Some corrupt Mexican soldiers are also looking for the hidden gold, and so Kylie and Raven and their Yelapa companions have a lot more on their hands than they had bargained for.
R. D. Lyons is a long-time resident of Puerto Vallarta. Fittingly his first novel is set in the little coastal village of Yelapa, south of the much more sophisticated Puerto Vallarta, a village still accessible only by boat, and also in San Sebastian, the quaint old mining town in the mountains that rise behind Vallarta.
The characters are a band of expatriates, mostly men, who have left more conventional lives in the United States to live life closer to the bone and perhaps closer to their ideas of paradise. One of the two main characters is John Kylie, seeking a life of anonymity and meaning after committing corporate crimes that require his return to the states to appear before a Congressional investigation. He chooses, instead, to adopt la vida primitive – at least for the time being. Kylie, while watching the sun go down on a Vallarta beach, meets the other main character, who goes by the name “Raven,” who lives (and loves) in Yelapa, which he calls “Last piece of yesterday on the whole coast.”
I – being a sucker for both female expatriates and for Mexican women – was pleased, in the first few pages, to be introduced both to Priscilla and to Malin. Priscilla, a pleasantly aggressive single woman living in Yelapa, a day or two after Kylie’s arrival, waits for him on his veranda to tell him “This poor little gal’s heart is just a thumpin’,” while at the same time “reaching out for his hand and bringing it to her bosom. The Indian woman, Malin, is a “honey-hued Mexican lovely….” whose “elemental beauty was pure, the product of a conception so unadulterated that, though without doubt of this land, she was less seemingly of this time.” Malin is as direct as Priscilla in her desire to make Kylie “feel at home.” In a secluded bay, Malin tells him: “I will teach you the art of making love in a hammock.”
As Kylie, who is ashamed of his own life, reveals more and more of his current circumstances back in the States to Raven, Raven tells him “I always believed a man with a briefcase could steal more than a man with a gun any day,” but during the course of the novel Raven begins to have more and more genuine trust in Kylie. Speaking of another expatriate, Raven tells Kylie that “…he’s got a chance to get himself back. This is a good place for him, a forgiving place. We do a lot of that for each other here: forgiving.” Even though Kylie wants to convince Raven he accepted his invitation to come to Yelapa only “for relaxation,” Raven sees through him, and tells him “Most people here are running from something. I give ’em credit. Anybody who’s got the courage to try on a new life deserves the chance as far as I’m concerned.”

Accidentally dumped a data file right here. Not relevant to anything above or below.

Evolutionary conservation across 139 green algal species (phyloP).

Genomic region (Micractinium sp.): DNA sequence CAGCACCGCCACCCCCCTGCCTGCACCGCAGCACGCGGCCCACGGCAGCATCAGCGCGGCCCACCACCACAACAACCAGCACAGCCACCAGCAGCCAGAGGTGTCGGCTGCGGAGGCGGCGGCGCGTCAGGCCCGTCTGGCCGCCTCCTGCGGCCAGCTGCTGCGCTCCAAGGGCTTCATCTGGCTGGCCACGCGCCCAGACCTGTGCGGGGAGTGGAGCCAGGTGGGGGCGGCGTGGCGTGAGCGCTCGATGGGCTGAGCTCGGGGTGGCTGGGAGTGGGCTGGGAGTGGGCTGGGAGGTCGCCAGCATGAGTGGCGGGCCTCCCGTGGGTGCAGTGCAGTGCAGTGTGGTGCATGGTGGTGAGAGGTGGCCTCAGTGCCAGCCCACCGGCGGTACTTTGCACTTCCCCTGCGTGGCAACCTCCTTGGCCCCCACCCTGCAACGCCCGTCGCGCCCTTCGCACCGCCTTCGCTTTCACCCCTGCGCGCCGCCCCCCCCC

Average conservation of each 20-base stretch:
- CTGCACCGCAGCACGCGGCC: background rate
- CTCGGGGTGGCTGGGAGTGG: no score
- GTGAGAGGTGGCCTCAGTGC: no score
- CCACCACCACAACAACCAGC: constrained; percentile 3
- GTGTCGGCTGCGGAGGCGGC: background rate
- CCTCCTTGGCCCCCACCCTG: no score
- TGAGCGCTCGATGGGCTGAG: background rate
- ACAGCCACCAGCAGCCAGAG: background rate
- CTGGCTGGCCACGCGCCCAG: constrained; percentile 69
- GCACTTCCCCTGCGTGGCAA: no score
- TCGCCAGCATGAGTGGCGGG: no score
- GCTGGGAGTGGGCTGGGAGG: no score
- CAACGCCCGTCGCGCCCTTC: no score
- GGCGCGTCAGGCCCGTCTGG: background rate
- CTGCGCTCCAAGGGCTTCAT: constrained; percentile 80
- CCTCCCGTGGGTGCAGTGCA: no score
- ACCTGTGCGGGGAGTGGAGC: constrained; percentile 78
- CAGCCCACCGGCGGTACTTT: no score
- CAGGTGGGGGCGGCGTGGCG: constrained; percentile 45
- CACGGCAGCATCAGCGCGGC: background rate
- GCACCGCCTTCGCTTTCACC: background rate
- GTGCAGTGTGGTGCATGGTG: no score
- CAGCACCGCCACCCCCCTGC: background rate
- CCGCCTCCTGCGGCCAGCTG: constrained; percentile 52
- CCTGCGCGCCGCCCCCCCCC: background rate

Raven begins to share his own demons with Kylie. Raven had been to West Point, eventually made bird colonel and, in a tour in Kosovo, lost ten of his men in one morning “and discovered a mass grave that afternoon. Ethnic cleansing. Women and children mostly. The women had been tortured and raped. Little girls, too. Next day we ambushed the bastards that did it. I killed a number of them in hand to hand.” Raven also “cut out their commander’s heart after I killed him,” and that put Raven on “the fast track to early retirement.”
As Kylie and Raven begin to bond, Raven begins to trust Kylie with his secret obsession: to find the gold stolen by Pancho Villa during the Mexican Revolution. In May 1920, when President Carranza had left the Mexican capital by train, he carried the nation’s rich treasure – in gold – with him. Villa, expert at robbing trains, subdued the soldiers, loaded the gold onto horse-drawn farm wagons, and hauled it to Sierra Madre del Sur, near the southern Pacific coast. There PanchoVilla hid the gold that he intended to recover later. Raven tells Kylie, “He was going to get back into politics and he had the mightiest campaign chest in history. That’s why he was assassinated.”
Some corrupt Mexican soldiers are also looking for the hidden gold, and so Kylie and Raven and their Yelapa companions have a lot more on their hands than they had bargained for. In the process Kylie has the chance to prove he is a decent human being (and a man of interest to the ladies independent of corporate status and power and money).
I like reading books by expatriate authors, even books that do have occasional flaws, and I particularly like those that are set in places that I know and love. Pick up a copy of R. D. Lyons’ Mexico’s Hidden Gold and settle back into that comfortable old hammock and begin to fantasize….
Available from Amazon Books: Paperback
www.RDLyons.com and www.Booksurge.com